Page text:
In this study we propose improvements to the method of elaborating deprivation indexes. First, in the selection of the variables, we incorporated a wider range of both objective and subjective measures. Second, in the statistical methodology, we used a distance indicator instead of the standard aggregating method principal component analysis. Third, we propose another methodological improvement, which consists in the use of a more robust statistical method to assess the relationship between deprivation and health responses in ecological regressions.
We conducted an ecological small-area analysis based on the residents of the Metropolitan region of Barcelona in the period 1994–2007. Standardized mortality rates, stratified by sex, were studied for four mortality causes: tumor of the bronquial, lung and trachea, diabetes mellitus type II, breast cancer, and prostate cancer. Socioeconomic conditions were summarized using a deprivation index. Sixteen socio-demographic variables available in the Spanish Census of Population and Housing were included. The deprivation index was constructed by aggregating the above-mentioned variables using the distance indicator, DP 2. For the estimation of the ecological regression we used hierarchical Bayesian models with some improvements.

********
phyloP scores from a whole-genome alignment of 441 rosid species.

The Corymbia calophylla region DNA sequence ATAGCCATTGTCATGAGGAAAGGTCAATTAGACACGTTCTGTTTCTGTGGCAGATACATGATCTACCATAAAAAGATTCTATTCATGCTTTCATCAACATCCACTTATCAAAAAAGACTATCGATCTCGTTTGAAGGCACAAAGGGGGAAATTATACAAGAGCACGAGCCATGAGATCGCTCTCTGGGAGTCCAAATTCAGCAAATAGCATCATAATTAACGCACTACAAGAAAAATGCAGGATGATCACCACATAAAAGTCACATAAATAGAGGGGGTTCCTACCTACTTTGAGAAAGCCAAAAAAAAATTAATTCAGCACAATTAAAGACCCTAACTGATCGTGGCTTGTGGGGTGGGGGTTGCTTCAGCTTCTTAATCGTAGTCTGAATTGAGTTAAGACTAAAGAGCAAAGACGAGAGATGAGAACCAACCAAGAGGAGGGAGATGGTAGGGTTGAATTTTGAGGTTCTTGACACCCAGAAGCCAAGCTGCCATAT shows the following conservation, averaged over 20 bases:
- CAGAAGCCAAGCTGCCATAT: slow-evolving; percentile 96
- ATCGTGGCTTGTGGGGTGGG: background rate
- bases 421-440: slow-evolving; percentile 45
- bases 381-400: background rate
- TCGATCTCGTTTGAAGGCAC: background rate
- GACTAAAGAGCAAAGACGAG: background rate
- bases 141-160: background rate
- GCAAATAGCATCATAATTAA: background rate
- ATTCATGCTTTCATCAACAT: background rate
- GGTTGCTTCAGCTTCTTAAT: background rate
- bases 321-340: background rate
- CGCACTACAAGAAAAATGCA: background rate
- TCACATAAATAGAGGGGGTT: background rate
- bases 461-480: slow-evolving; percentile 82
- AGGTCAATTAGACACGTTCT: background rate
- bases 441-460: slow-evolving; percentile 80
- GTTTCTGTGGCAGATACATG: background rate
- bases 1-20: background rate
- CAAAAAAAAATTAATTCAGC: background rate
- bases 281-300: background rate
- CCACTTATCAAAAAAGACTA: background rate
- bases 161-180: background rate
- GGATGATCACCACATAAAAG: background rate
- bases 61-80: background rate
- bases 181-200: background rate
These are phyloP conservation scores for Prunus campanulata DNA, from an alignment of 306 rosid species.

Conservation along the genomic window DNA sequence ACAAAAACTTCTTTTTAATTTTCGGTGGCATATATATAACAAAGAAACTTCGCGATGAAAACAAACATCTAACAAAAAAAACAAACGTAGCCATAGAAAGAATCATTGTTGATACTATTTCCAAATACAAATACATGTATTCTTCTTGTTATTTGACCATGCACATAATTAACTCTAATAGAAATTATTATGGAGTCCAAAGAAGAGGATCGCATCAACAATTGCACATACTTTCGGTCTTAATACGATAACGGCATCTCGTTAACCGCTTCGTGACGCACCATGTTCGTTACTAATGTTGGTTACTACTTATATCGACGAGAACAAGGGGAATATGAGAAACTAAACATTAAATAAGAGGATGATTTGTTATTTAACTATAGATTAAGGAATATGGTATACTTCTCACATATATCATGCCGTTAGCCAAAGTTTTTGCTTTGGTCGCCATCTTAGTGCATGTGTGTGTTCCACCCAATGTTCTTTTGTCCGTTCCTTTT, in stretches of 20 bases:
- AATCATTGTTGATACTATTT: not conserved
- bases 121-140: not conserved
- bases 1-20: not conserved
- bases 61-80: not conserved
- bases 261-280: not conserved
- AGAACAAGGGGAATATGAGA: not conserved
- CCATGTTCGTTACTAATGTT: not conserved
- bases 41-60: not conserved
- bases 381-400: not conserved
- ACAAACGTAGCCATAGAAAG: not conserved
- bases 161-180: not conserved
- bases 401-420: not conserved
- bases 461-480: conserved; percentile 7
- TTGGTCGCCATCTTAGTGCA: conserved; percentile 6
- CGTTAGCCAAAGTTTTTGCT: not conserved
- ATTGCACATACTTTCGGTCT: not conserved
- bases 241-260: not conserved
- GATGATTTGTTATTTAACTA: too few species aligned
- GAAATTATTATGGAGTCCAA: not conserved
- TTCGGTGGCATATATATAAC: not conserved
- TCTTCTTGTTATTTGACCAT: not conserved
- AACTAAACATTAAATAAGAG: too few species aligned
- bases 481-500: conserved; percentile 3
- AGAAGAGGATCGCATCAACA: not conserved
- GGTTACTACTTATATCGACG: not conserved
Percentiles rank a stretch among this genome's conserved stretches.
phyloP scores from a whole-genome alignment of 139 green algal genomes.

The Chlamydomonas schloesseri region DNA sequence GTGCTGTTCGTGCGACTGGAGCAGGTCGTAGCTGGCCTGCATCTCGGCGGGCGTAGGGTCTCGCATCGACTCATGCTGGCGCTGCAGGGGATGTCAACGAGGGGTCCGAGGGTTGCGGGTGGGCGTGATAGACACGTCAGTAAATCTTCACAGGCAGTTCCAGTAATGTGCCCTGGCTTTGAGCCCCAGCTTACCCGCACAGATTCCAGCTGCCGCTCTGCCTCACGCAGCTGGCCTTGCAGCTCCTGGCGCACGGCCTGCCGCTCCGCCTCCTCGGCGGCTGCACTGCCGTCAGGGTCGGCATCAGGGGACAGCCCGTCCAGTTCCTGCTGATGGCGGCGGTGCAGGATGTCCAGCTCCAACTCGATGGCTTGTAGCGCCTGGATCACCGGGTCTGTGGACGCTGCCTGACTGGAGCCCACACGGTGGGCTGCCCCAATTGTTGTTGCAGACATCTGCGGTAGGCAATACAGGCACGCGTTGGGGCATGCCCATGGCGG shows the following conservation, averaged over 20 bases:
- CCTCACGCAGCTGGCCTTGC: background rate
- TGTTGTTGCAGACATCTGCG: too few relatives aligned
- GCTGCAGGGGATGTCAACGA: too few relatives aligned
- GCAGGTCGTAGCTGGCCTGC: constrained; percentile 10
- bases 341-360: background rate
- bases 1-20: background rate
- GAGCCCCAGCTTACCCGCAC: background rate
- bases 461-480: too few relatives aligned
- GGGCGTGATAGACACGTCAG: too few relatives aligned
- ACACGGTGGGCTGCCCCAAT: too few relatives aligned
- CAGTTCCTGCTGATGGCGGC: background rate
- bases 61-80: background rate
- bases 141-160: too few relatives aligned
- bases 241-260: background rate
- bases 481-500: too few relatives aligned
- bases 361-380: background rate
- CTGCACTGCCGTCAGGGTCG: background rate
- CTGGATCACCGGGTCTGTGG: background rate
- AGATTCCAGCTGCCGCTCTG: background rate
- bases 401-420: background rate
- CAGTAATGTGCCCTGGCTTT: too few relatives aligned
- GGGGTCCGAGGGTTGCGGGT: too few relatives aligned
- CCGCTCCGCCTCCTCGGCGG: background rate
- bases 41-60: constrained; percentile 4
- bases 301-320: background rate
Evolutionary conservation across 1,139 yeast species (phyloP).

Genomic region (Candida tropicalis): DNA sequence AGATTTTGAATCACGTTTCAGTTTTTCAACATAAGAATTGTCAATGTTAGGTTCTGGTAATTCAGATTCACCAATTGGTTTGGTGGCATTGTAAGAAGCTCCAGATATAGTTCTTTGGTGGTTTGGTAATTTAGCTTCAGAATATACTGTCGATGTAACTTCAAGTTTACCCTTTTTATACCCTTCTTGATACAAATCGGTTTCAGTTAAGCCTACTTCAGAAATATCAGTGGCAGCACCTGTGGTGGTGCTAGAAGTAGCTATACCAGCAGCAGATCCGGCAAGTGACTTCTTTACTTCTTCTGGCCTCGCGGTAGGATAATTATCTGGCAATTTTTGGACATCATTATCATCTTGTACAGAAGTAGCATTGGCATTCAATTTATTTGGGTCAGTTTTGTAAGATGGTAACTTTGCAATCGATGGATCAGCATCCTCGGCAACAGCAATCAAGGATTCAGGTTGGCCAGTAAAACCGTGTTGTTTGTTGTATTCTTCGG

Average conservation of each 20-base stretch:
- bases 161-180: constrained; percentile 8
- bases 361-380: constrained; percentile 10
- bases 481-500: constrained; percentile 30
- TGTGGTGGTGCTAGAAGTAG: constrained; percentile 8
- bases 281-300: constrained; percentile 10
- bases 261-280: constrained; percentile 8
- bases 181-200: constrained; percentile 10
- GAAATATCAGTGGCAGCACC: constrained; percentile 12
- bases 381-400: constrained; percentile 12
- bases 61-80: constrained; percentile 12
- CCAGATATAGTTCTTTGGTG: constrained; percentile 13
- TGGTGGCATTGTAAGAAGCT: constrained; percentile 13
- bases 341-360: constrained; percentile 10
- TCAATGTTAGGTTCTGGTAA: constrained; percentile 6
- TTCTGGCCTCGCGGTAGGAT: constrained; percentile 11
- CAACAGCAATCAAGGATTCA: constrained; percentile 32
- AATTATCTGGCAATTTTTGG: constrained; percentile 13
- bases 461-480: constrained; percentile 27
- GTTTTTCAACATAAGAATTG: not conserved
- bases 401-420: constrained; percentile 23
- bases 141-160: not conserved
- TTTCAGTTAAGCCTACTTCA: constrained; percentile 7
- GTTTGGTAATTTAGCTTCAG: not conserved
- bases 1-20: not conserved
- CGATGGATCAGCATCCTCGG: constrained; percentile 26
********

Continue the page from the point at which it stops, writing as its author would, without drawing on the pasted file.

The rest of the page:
At greater deprivation, there is an increased risk of dying from diabetes for both sexes and of dying from lung cancer for men. On the other hand, at greater deprivation, there is a decreased risk of dying from breast cancer and lung cancer for women. We did not find a clear relationship in the case of prostate cancer (presenting an increased risk but only in the second quintile of deprivation).
We believe our results were obtained using a more robust methodology. First off, we have built a better index that allows us to directly collect the variability of contextual variables without having to use arbitrary weights. Secondly, we have solved two major problems that are present in spatial ecological regressions, i.e. those that use spatial data and, consequently, perform a spatial adjustment in order to obtain consistent estimators.